8 | AC | TO | 0.44 | ROE | CP | 0.76 | MOM | OS | 0.64 |

9 | AC | BETA | 0.44 | CP | SG | 0.76 | ROA | ROE | 0.64 |

10 | CP | VOL | 0.44 | BM | ROE | 0.72 | CI | AC | 0.64 |

11 | CP | BETA | 0.44 | MOM | CP | 0.72 | AC | ROE | 0.64 |

12 | LIQ | SG | 0.44 | IA | CP | 0.72 | AC | TO | 0.64 |

13 | BM | MOM | 0.40 | LTR | EP | 0.72 | BM | SUE | 0.60 |

14 | BM | EP | 0.40 | OS | IK | 0.72 | BM | AI | 0.60 |

15 | BM | LIQ | 0.40 | NSI | DP | 0.72 | MOM | EP | 0.60 |

16 | BM | TO | 0.40 | NSI | AG | 0.72 | MOM | BETA | 0.60 |

17 | MOM | CP | 0.40 | NSI | IK | 0.72 | ROA | SUE | 0.60 |

18 | MOM | VOL | 0.40 | NSI | VOL | 0.72 | ROA | AI | 0.60 |

19 | MOM | TO | 0.40 | AG | CP | 0.72 | OS | CP | 0.60 |

20 | MOM | BETA | 0.40 | ROE | IK | 0.72 | SUE | CP | 0.60 |

Table 10 lists the characteristic-based factors that constitute the top twenty linear factor models, in terms of the proportion of remaining characteristics they can capture, via the equal-weighted method. We say that a factor model M captures, or spans, a characteristic C, if the p-value from the Gibbons1989 F-test of joint significance of abnormal average return with respect to M across the ten sorted portfolios on C is above 10%. Factors are constructed as the equal-weighed average of the high minus low portfolio within the big and small size group, from a double-sort first on size and then the characteristic. Top factor models are shown for the whole sample period 1971-2011 and subsamples 1971-1991 and 1992-2011.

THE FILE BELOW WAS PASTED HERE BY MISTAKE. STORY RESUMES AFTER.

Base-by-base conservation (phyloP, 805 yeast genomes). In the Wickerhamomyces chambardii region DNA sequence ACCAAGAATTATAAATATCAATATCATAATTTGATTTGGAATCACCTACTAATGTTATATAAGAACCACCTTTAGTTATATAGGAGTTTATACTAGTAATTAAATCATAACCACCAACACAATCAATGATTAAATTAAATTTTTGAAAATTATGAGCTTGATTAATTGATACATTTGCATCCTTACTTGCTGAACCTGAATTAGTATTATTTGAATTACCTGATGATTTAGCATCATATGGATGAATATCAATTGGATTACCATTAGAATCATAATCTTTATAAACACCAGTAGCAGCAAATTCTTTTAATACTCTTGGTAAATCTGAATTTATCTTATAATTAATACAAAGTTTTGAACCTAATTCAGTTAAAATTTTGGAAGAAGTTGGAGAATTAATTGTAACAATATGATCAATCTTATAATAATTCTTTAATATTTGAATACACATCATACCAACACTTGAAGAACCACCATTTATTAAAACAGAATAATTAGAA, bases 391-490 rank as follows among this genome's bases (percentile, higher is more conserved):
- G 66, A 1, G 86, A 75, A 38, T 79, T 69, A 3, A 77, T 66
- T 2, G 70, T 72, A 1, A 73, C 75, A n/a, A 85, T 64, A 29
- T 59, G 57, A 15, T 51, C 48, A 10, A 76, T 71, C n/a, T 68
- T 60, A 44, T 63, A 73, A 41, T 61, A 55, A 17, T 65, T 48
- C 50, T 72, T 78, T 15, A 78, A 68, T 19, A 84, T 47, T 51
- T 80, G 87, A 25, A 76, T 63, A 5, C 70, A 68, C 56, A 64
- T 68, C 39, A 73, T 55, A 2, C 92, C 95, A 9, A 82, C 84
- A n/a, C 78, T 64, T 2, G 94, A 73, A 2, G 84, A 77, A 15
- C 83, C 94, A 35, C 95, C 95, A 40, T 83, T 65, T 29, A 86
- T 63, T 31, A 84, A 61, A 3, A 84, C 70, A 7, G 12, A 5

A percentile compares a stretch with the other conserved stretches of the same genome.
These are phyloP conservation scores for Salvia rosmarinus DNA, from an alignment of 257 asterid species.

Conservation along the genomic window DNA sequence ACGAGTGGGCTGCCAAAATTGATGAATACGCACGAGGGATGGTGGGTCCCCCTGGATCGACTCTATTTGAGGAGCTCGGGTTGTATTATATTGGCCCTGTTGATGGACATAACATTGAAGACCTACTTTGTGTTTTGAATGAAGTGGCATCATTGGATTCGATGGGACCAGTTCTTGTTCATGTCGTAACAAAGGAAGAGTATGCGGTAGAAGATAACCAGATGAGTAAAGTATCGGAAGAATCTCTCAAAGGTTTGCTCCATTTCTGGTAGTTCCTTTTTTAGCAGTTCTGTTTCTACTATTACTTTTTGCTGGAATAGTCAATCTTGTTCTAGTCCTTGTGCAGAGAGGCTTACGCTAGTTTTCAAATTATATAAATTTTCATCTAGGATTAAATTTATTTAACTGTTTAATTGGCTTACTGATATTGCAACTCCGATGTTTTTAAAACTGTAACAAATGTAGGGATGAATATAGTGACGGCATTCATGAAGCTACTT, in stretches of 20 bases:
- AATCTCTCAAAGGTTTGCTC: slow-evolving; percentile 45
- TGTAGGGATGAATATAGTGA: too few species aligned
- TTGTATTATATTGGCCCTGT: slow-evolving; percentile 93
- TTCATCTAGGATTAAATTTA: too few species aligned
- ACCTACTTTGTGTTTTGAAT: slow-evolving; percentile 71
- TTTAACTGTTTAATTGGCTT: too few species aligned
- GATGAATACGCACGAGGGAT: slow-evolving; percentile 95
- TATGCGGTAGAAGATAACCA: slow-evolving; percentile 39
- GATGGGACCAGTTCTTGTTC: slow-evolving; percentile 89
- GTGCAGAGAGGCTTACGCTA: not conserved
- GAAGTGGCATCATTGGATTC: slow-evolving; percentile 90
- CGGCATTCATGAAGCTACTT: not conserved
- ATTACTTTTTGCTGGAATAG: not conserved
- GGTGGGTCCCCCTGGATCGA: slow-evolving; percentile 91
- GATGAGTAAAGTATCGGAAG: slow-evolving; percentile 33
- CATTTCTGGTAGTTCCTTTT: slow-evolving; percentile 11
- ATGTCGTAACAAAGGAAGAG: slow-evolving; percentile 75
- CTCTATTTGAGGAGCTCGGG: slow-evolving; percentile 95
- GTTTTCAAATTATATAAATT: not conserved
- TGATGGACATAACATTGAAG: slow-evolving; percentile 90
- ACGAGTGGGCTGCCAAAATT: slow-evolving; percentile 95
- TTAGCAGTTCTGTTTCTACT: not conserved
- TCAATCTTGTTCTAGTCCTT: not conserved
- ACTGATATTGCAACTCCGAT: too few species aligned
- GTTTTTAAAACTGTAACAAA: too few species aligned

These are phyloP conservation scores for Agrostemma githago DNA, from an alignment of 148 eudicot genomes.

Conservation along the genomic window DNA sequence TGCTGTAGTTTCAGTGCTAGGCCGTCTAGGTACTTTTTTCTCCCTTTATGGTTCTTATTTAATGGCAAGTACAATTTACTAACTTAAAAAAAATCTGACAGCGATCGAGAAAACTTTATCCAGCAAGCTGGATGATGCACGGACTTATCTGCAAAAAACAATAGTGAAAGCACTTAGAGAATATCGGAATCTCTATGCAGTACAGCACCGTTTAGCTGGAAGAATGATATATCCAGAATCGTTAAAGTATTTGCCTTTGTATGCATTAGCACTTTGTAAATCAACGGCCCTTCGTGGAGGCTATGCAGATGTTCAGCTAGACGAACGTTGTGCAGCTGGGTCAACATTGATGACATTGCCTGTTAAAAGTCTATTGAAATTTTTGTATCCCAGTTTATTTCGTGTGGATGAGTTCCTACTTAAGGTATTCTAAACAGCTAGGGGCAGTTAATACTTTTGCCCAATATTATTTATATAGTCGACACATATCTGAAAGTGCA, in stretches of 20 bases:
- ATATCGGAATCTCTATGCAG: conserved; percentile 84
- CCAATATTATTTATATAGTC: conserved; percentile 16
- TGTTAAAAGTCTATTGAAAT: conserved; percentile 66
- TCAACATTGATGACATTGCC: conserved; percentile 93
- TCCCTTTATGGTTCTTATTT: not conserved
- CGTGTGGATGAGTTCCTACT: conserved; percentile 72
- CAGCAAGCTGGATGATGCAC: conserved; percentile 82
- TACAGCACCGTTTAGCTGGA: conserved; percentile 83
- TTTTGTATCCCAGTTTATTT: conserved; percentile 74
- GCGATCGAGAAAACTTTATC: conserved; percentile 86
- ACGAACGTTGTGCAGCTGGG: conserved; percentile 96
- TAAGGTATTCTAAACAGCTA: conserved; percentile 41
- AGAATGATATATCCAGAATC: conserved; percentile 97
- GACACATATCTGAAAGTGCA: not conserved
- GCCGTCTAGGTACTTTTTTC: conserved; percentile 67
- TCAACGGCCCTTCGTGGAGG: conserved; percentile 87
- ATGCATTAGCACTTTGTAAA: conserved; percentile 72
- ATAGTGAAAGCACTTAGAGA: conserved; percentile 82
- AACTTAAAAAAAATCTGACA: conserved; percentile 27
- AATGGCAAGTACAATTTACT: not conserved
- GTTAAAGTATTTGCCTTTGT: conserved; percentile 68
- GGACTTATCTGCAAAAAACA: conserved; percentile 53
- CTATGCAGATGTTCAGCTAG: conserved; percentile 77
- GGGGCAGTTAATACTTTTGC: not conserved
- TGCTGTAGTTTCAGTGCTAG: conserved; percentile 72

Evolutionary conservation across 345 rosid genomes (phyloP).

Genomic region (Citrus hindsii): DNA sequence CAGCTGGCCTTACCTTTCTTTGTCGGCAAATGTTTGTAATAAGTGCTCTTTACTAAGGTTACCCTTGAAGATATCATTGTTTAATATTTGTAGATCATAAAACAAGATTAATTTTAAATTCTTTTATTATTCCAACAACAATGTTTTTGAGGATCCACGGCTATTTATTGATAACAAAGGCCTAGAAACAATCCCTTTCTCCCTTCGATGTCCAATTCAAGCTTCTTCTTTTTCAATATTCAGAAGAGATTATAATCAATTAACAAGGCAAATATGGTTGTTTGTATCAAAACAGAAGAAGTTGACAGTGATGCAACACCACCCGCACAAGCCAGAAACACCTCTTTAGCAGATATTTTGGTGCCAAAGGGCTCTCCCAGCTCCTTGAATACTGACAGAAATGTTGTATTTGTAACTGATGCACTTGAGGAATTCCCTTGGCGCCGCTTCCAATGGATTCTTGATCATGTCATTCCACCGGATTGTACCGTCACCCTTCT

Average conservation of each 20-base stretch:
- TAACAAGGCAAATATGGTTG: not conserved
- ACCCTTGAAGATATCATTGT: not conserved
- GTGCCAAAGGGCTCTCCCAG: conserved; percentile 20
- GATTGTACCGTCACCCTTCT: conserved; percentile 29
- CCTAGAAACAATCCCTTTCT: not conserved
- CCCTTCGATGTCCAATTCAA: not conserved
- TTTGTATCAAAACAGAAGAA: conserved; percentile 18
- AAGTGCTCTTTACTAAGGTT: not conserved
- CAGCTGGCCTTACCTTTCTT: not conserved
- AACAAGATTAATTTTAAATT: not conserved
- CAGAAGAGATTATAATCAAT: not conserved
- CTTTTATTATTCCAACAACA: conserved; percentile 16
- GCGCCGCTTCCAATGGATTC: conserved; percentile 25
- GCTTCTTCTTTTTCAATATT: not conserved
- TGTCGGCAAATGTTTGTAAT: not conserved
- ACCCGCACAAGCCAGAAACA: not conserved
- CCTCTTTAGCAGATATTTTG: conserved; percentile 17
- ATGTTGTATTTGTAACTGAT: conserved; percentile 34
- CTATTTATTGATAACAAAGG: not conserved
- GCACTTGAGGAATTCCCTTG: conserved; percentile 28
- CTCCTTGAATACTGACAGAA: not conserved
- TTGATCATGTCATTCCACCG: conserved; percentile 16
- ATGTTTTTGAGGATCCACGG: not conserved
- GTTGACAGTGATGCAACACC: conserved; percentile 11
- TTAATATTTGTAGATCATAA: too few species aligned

The universe of factor models is all three-factor models consisting of the market portfolio and two characteristic return factors (C1, C2) from our list of 27. Characteristic abbreviations are as follows: size (SIZE), book-to-market (BM), dividend-to-price (DP), earnings-to-price (EP), cash flow-to-price (CP), investment-to-assets (IA), asset growth (AG), accruals (AC), abnormal investment (AI), net operating assets (NOA), investment-to-capital (IK), investment growth (IG), momentum (MOM), long-term reversal (LTR), return on assets (ROA), standardized unexpected earnings (SUE), return on equity (ROE), sales growth (SG), Ohlson score (OS), market leverage (LEV), net stock issues (NSI), composite issuance (CI), organization capital (OK), liquidity risk (LIQ), turnover (TO), idiosyncratic return volatility (VOL), and market beta (BETA). Details on characteristic definitions and construction is in Appendix A.

Table 11. Bottom 20 Performing Factor Models - Double Sort

1971-2011: C1 | 1971-2011: C2 | 1971-2011: prop | 1971-1991: C1 | 1971-1991: C2 | 1971-1991: prop | 1992-2011: C1 | 1992-2011: C2 | 1992-2011: prop | |
---|---|---|---|---|---|---|---|---|---|

1 | IA | VOL | 0.08 | OS | SUE | 0.20 | SIZE | SUE | 0.20 |

2 | IA | SG | 0.08 | SUE | AC | 0.20 | SIZE | SG | 0.20 |